Walleye are a freshwater gamefish native to the United States and Canada. Also known as also called the yellow pike or yellow pickerel, they can actually be quite challenging to catch which makes them all the more popular with sport and recreational fishers alike.

A member of the Perch family, they live predominately at the bottom of lakes and rivers and are known as one of the most prized freshwater table fish you can catch.


Walleye (Sander vitreus)

Walleye - Walleye


Walleye are native to most of Canada and to the Northern United States and even down as far as the Mississippi River basin. And as per many other prized sportfish, they have been introduced to lakes and rivers in other parts of U.S as well.

They can be found in all types of rivers and lakes – large and small – however tend to stay in deeper waters during the day before moving to the shallower areas at dusk.


Walleye have a long, thin body that is primarily gold and olive in color with a white belly. They posses two dorsal fins on the top of their bodies with a large mouth and sharp teeth. Their name comes from their eyes which are cloudy-looking which is caused by a reflective layer of pigment.

They generally live for around 15 – 20 years depending on their habitat and can reach sizes of up to 80 cm (31 in) in length.


 As above, Walleye can live for up to 20 year with females starting to reproduce from 4 to 7 years.

Females usually spawn sometime during late March and mid-May, when water temperatures are between 40 and 50F. This is obviously dependent on location and weather conditions.

Natural Foods

 Walleye prey on a large array of natural food sources including:

  • Baitfish such as yellow perch, minnows and freshwater drum 
  • Aquatic insects 
  • Crayfish 
  • Snails 
  • Mudpuppies
  • Salamanders  
  • Frogs 
  • Leeches 

Juveniles will also feed on plankton, insect larvae, small crustaceans, mayflies, and other larval fish.

In turn, young Walleye are also preyed on by other freshwater species such as Largemouth Bass and Pike.

Walleye - Caught Walleye

World Record Size

 81 pounds and 14 ounces – caught in Old Hickory Lake, Tennessee in 1960 by angler Mabry Harper. There is however some controversy around this due to the inability to accurately measure the record from the photos supplied.

Walleye Seasons

 Due to their popularity, many jurisdictions implement strict seasonal restrictions on catching Walleye. However, should you be allowed to fish for them all year round where you are, then Walleye behaviors mirror most freshwater species as follows:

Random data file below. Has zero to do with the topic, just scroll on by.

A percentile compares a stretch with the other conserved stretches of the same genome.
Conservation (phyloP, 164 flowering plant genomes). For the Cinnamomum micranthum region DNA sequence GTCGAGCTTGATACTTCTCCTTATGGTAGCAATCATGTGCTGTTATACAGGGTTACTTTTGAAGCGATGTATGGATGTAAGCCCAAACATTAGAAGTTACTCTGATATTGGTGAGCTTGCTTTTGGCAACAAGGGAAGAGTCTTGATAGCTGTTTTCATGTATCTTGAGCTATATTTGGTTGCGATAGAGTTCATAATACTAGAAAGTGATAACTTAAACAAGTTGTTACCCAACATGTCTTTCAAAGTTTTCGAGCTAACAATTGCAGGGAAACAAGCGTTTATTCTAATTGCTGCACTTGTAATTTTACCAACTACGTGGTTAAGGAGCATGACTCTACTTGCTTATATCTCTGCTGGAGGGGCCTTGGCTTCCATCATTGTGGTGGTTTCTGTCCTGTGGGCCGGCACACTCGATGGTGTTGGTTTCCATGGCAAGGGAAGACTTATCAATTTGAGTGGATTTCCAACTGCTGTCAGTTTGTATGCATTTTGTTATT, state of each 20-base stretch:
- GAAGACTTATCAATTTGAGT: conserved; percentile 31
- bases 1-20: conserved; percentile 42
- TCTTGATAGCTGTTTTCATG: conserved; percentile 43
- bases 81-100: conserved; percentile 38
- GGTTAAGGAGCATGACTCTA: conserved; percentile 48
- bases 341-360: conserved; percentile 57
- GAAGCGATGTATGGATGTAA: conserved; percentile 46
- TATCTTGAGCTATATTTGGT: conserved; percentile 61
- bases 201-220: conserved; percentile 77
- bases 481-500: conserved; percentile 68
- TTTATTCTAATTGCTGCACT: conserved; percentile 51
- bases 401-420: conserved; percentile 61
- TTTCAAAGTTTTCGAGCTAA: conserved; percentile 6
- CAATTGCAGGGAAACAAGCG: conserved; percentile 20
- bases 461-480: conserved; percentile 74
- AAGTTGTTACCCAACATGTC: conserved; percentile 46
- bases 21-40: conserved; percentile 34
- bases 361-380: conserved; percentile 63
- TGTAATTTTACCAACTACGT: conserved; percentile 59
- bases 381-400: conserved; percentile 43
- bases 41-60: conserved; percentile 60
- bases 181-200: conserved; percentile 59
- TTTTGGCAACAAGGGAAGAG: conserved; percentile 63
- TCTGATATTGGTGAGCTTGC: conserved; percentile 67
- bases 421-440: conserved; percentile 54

• Winter – In winter, Walleye don’t feed as often and will do whatever they can to keep warm. The best time for fishing here is different to summer in that mid-afternoon tends to be better as the sun has had the opportunity to warm the water a little. They will go deeper early when the top is cold (or icy) and come in shallower if the water is warmer there (as that is where the baitfish will go too).
  • Spring – Spring is for spawning and feeding. As the water temperature increases after winter, Walleye will start to actively feed as they prepare for the spawn – often called pre-spawn. You may still need to hunt around for warmer waters though.
  • Summer – Many experts highlight summer as the best time of the year to go after Walleye. The general rule of thumb for summer is that they tend to either go deeper to cooler water or in shallower lakes, will seek the shade of a structure. Fishing is usually better early morning, late afternoon or at night when the water is a little cooler as well.
  • Autumn – Autumn is considered another great period for Walleye fishing for a number of reasons. Firstly, the water is still warm after the summer heat bringing the fish out of the depths and secondly, they are fattening up for winter.

Best Gear for Catching Walleye

 Fishers use both spinning and baitcaster reels effectively and successfully. In general, to catch Walleye you will need

Spinning reel – 4000 – 5000 – lined with mono or braid

Trolling reel – 100 – 400 – lined with mono or braid

Rod – around 6 – 7ft and matching of reel size

Walleye with take both bait and lures.


As above, Walleye are probably the most popular freshwater table fish with a firm, flaky texture and delicate, mild taste. It is Also extremely good for you as a good source of omega-3 fatty acids and Vitamin D.

It can be cleaned and cooked a number of ways including

  • Pan frying
  • Deep frying
  • Grilling
  • Baking

As with most freshwater fish however, it is important to make sure that you only consume those caught in clean water and it should not be consumed raw.

Get your Walleye recipes here.

Walleye - Cooked Walleye